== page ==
The Telegraph’s title of John Bingham’s article is actually even more provocative:
“Welby tells Church refusing gay blessings will be viewed like racism”
An excerpt from Bingham’s article:
The Most Rev Justin Welby acknowledged that many Anglicans would view the idea of special services honouring same-sex relationships as a “betrayal” of its traditions and even “apostasy”.
But he warned that others would see the Church as increasingly “irrelevant” and promoting attitudes “akin to racism” if it does not introduce them….
He insisted that it was not “wishy-washy” to attempt to accommodate people with opposing views and said it was time for a massive “cultural change” in how it approaches disagreement.
The Archbishop’s page has the full text of his Presidential Address to the General Synod, including video:
From Archbishop Welby’s address:
Already I can hear the arguments being pushed back at me, about compromise, about the wishy-washiness of reconciliation, to quote something I read recently. But this sort of love, and the reconciliation between differing groups that it demands and implies, is not comfortable and soft and wishy-washy. Facilitated conversations may be a clumsy phrase, but it has at its heart a search for good disagreement. It is exceptionally hard edged, extraordinarily demanding and likely to lead in parts of the world around us to profound unpopularity or dismissal.
This sort of gracious reconciliation means that we have to create safe space within ourselves to disagree, as we began to do last summer at the Synod in York, and as we need to do over the issues arising out of our discussions on sexuality, not because the outcome is predetermined to be a wishy-washy one, but because the very process is a proclamation of the Gospel of unconditionally loving God who gives Himself for our sin and failure. It is incarnational in the best sense and leads to the need to bear our cross in the way we are commanded.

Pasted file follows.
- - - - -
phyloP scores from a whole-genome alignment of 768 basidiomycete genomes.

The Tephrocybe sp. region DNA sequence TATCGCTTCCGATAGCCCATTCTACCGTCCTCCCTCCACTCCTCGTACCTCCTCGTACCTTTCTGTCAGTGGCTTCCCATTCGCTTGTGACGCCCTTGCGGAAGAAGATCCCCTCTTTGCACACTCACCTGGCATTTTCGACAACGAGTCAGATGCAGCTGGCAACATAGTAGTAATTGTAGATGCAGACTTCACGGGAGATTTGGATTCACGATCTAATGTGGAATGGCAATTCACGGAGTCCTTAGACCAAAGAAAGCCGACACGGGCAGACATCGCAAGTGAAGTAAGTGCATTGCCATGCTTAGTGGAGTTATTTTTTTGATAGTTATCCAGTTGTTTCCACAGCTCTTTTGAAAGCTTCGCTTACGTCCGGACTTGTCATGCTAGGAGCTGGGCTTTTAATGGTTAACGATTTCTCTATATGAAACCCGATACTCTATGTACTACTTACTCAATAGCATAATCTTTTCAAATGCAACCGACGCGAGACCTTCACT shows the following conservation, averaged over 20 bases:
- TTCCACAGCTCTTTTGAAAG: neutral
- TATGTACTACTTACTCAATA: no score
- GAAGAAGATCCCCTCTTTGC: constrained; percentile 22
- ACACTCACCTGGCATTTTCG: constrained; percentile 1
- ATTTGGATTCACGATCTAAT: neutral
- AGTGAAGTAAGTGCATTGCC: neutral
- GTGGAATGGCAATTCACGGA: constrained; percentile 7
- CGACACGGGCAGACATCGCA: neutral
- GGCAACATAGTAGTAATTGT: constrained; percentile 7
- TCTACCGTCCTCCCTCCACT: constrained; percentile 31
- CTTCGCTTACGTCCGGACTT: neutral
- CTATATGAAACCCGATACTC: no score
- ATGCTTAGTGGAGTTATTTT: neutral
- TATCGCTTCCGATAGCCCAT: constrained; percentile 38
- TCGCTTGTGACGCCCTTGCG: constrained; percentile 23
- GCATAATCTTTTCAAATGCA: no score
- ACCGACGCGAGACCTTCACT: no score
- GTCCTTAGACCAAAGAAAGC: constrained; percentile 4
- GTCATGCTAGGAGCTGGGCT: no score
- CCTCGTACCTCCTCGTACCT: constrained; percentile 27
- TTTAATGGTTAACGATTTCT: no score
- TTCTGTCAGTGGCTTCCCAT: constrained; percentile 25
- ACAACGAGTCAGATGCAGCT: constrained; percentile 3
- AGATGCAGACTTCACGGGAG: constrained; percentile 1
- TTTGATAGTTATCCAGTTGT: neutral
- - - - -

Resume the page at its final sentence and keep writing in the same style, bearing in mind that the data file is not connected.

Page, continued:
Let’s bring this down to some basics. We have agreed that we will ordain women as Bishops. At the same time we have agreed that while doing that we want all parts of the church to flourish. If we are to challenge fear we have to find a cultural change in the life of the church, in the way our groups and parties work, sufficient to build love and trust. That will mean different ways of working at every level of the church in practice in the way our meetings are structured, presented and lived out and in every form of appointment. It will, dare I say, mean a lot of careful training and development in our working methods, because the challenge for all institutions today, and us above all, is not merely the making of policy but how we then make things happen.